The restaurant was operated by the Happiness Candy Stores chain, which according to the ad also operated restaurants in two other locations in the city. The restaurants must have been short-lived, as I could find no record of them apart from the ads.
The much-anticipated German expressionist film, Metropolis, opened at Manhattan’s Rialto Theatre. Although considered today to be a classic of the silent era, the March 12, 1927 New Yorker found the film to be overlong and preachy despite its fantastic setting and complex special effects.
Set in a futuristic dystopia in which the wealthy ruling classes lived high above the toiling masses, the film followed the attempts of a wealthy son of the city’s ruler and a poor working woman named Mary to overcome the city’s gaping class divisions.
An excerpt from the New Yorker review:
Considered one of the most expensive movies of all time, Metropolis cost $5 million to film in 1925 (roughly about $70 million today).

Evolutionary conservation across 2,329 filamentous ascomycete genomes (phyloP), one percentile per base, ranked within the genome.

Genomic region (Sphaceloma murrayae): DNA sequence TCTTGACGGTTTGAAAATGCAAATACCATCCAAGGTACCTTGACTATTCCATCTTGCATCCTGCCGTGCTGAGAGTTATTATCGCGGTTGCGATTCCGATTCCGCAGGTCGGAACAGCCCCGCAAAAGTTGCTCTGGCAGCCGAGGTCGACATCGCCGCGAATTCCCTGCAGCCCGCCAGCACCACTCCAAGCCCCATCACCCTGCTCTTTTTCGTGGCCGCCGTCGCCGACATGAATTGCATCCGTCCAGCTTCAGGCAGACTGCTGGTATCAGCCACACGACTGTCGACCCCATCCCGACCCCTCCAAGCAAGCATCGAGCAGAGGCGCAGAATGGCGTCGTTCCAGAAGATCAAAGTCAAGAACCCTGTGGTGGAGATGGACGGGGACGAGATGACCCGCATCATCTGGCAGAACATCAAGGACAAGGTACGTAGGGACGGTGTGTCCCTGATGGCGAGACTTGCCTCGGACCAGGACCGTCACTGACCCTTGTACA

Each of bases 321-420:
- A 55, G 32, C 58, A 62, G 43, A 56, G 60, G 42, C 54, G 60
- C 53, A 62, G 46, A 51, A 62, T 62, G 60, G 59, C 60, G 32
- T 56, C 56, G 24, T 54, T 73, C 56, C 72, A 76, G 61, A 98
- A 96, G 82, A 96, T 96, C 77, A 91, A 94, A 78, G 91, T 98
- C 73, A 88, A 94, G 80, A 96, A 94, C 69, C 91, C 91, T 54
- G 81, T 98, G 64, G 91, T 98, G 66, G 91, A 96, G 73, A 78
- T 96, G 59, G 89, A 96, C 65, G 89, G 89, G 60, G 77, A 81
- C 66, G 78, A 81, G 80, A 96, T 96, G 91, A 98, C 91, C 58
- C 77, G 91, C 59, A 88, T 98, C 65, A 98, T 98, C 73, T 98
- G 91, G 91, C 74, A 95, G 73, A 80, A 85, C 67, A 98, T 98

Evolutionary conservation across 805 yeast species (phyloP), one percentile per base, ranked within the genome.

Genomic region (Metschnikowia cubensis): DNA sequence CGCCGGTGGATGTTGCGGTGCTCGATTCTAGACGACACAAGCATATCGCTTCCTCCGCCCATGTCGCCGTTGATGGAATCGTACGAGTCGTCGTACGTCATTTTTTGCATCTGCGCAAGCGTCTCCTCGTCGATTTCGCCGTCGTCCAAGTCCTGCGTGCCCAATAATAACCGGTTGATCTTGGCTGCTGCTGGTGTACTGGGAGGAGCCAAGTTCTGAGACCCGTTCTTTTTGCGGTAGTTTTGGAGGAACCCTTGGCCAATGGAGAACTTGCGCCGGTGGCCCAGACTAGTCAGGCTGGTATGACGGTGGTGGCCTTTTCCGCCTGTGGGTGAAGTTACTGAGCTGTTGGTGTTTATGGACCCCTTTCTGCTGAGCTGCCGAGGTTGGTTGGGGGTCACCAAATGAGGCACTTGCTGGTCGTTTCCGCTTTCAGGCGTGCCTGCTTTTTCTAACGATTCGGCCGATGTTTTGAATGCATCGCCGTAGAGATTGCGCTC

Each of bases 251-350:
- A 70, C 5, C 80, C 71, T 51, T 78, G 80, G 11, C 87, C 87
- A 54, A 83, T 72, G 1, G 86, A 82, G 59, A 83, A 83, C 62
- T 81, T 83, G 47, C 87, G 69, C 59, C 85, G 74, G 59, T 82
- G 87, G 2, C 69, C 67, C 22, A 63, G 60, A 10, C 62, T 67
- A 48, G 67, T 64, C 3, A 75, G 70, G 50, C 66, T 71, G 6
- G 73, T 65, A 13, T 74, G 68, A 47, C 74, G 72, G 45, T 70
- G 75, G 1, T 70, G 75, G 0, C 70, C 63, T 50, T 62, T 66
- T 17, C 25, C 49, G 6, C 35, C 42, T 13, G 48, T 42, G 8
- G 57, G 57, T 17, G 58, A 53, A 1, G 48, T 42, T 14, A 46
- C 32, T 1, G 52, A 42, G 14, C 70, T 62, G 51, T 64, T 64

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The famous 1920s evangelist Aimee Semple McPherson had been holding a series of revival meetings in New York, which were often (and derisively) noted by the New Yorker editors. In the previous issue “Talk of the Town” observed:
And in the March 12 issue they offered this parting note in “Of All Things”….
A pioneer in the use of modern media, McPherson was in New York on a “vindication tour,” taking advantage of the publicity from her alleged kidnapping a year earlier that led to investigations that she had staged her disappearance to bolster her flagging ministry.
In other diversions, bicycle racing had come to Madison Square Garden, as noted in “Talk of the Town” with an illustration by Reginald Marsh:
Advertisements in this issue included this announcement for the opening of the Park Central Hotel, still a grand landmark on 7th Avenue…
…and this ad from Nestle touting the latest method for achieving success in the latest hair style…